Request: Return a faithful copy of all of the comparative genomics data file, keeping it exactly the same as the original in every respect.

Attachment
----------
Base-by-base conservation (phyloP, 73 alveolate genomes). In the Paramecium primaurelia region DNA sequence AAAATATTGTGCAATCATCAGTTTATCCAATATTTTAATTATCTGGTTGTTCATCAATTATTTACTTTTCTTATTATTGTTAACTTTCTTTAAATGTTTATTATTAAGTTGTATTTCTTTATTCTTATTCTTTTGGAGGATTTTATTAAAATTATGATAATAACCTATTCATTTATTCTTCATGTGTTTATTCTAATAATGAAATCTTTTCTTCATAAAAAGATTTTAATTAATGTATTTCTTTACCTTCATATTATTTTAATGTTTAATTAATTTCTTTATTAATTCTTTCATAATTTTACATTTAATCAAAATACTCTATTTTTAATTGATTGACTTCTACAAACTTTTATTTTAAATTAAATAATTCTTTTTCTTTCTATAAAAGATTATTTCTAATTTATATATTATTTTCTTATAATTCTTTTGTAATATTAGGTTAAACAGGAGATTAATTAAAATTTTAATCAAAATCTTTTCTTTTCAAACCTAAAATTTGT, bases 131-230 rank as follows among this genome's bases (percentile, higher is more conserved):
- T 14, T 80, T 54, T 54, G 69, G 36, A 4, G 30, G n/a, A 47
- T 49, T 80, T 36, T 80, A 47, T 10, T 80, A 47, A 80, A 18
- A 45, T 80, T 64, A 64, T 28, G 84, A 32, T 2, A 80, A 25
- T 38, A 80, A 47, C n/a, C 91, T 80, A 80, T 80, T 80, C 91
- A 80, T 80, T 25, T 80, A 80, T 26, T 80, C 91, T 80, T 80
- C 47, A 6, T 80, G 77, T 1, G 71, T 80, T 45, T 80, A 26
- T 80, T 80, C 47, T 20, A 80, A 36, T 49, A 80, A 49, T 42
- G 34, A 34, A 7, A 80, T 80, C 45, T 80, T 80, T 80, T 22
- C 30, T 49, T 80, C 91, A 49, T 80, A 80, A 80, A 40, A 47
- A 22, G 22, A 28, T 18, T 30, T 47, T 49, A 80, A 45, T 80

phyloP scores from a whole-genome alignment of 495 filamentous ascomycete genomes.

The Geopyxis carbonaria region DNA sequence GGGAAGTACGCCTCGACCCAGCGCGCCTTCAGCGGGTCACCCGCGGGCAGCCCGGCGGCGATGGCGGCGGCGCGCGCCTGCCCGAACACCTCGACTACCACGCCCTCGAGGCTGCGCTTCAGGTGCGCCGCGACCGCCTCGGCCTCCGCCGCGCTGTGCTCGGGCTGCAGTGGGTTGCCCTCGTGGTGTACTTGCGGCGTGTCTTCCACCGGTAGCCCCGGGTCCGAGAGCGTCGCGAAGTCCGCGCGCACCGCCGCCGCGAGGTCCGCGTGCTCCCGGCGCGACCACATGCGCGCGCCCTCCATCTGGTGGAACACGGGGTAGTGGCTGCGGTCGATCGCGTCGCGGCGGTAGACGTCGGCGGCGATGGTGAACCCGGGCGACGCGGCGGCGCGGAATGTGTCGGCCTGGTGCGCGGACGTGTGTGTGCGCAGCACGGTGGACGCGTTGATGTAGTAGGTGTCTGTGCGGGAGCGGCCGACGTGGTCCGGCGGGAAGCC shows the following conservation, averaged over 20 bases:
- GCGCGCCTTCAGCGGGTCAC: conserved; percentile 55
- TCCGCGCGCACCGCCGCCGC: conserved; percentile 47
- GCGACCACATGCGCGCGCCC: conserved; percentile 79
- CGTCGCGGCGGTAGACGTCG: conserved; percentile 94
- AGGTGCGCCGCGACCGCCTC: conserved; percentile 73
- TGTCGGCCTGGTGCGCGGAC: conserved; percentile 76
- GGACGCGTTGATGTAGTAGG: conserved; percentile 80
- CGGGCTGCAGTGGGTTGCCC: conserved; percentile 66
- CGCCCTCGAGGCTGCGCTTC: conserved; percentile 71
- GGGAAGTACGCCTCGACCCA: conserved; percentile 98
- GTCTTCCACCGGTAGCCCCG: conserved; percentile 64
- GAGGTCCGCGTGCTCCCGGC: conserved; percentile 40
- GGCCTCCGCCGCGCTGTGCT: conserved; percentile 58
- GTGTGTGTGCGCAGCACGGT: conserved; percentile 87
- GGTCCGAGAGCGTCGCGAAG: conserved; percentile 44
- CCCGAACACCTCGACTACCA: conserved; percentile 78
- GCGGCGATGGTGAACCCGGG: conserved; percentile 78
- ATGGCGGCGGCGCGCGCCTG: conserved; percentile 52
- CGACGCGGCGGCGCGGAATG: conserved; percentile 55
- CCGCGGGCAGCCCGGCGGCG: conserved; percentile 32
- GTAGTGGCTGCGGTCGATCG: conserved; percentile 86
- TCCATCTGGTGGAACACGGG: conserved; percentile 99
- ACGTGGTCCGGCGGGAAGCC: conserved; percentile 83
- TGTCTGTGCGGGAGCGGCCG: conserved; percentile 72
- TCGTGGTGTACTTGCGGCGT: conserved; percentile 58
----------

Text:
Base-by-base conservation (phyloP, 73 alveolate genomes). In the Paramecium primaurelia region DNA sequence AAAATATTGTGCAATCATCAGTTTATCCAATATTTTAATTATCTGGTTGTTCATCAATTATTTACTTTTCTTATTATTGTTAACTTTCTTTAAATGTTTATTATTAAGTTGTATTTCTTTATTCTTATTCTTTTGGAGGATTTTATTAAAATTATGATAATAACCTATTCATTTATTCTTCATGTGTTTATTCTAATAATGAAATCTTTTCTTCATAAAAAGATTTTAATTAATGTATTTCTTTACCTTCATATTATTTTAATGTTTAATTAATTTCTTTATTAATTCTTTCATAATTTTACATTTAATCAAAATACTCTATTTTTAATTGATTGACTTCTACAAACTTTTATTTTAAATTAAATAATTCTTTTTCTTTCTATAAAAGATTATTTCTAATTTATATATTATTTTCTTATAATTCTTTTGTAATATTAGGTTAAACAGGAGATTAATTAAAATTTTAATCAAAATCTTTTCTTTTCAAACCTAAAATTTGT, bases 131-230 rank as follows among this genome's bases (percentile, higher is more conserved):
- T 14, T 80, T 54, T 54, G 69, G 36, A 4, G 30, G n/a, A 47
- T 49, T 80, T 36, T 80, A 47, T 10, T 80, A 47, A 80, A 18
- A 45, T 80, T 64, A 64, T 28, G 84, A 32, T 2, A 80, A 25
- T 38, A 80, A 47, C n/a, C 91, T 80, A 80, T 80, T 80, C 91
- A 80, T 80, T 25, T 80, A 80, T 26, T 80, C 91, T 80, T 80
- C 47, A 6, T 80, G 77, T 1, G 71, T 80, T 45, T 80, A 26
- T 80, T 80, C 47, T 20, A 80, A 36, T 49, A 80, A 49, T 42
- G 34, A 34, A 7, A 80, T 80, C 45, T 80, T 80, T 80, T 22
- C 30, T 49, T 80, C 91, A 49, T 80, A 80, A 80, A 40, A 47
- A 22, G 22, A 28, T 18, T 30, T 47, T 49, A 80, A 45, T 80

phyloP scores from a whole-genome alignment of 495 filamentous ascomycete genomes.

The Geopyxis carbonaria region DNA sequence GGGAAGTACGCCTCGACCCAGCGCGCCTTCAGCGGGTCACCCGCGGGCAGCCCGGCGGCGATGGCGGCGGCGCGCGCCTGCCCGAACACCTCGACTACCACGCCCTCGAGGCTGCGCTTCAGGTGCGCCGCGACCGCCTCGGCCTCCGCCGCGCTGTGCTCGGGCTGCAGTGGGTTGCCCTCGTGGTGTACTTGCGGCGTGTCTTCCACCGGTAGCCCCGGGTCCGAGAGCGTCGCGAAGTCCGCGCGCACCGCCGCCGCGAGGTCCGCGTGCTCCCGGCGCGACCACATGCGCGCGCCCTCCATCTGGTGGAACACGGGGTAGTGGCTGCGGTCGATCGCGTCGCGGCGGTAGACGTCGGCGGCGATGGTGAACCCGGGCGACGCGGCGGCGCGGAATGTGTCGGCCTGGTGCGCGGACGTGTGTGTGCGCAGCACGGTGGACGCGTTGATGTAGTAGGTGTCTGTGCGGGAGCGGCCGACGTGGTCCGGCGGGAAGCC shows the following conservation, averaged over 20 bases:
- GCGCGCCTTCAGCGGGTCAC: conserved; percentile 55
- TCCGCGCGCACCGCCGCCGC: conserved; percentile 47
- GCGACCACATGCGCGCGCCC: conserved; percentile 79
- CGTCGCGGCGGTAGACGTCG: conserved; percentile 94
- AGGTGCGCCGCGACCGCCTC: conserved; percentile 73
- TGTCGGCCTGGTGCGCGGAC: conserved; percentile 76
- GGACGCGTTGATGTAGTAGG: conserved; percentile 80
- CGGGCTGCAGTGGGTTGCCC: conserved; percentile 66
- CGCCCTCGAGGCTGCGCTTC: conserved; percentile 71
- GGGAAGTACGCCTCGACCCA: conserved; percentile 98
- GTCTTCCACCGGTAGCCCCG: conserved; percentile 64
- GAGGTCCGCGTGCTCCCGGC: conserved; percentile 40
- GGCCTCCGCCGCGCTGTGCT: conserved; percentile 58
- GTGTGTGTGCGCAGCACGGT: conserved; percentile 87
- GGTCCGAGAGCGTCGCGAAG: conserved; percentile 44
- CCCGAACACCTCGACTACCA: conserved; percentile 78
- GCGGCGATGGTGAACCCGGG: conserved; percentile 78
- ATGGCGGCGGCGCGCGCCTG: conserved; percentile 52
- CGACGCGGCGGCGCGGAATG: conserved; percentile 55
- CCGCGGGCAGCCCGGCGGCG: conserved; percentile 32
- GTAGTGGCTGCGGTCGATCG: conserved; percentile 86
- TCCATCTGGTGGAACACGGG: conserved; percentile 99
- ACGTGGTCCGGCGGGAAGCC: conserved; percentile 83
- TGTCTGTGCGGGAGCGGCCG: conserved; percentile 72
- TCGTGGTGTACTTGCGGCGT: conserved; percentile 58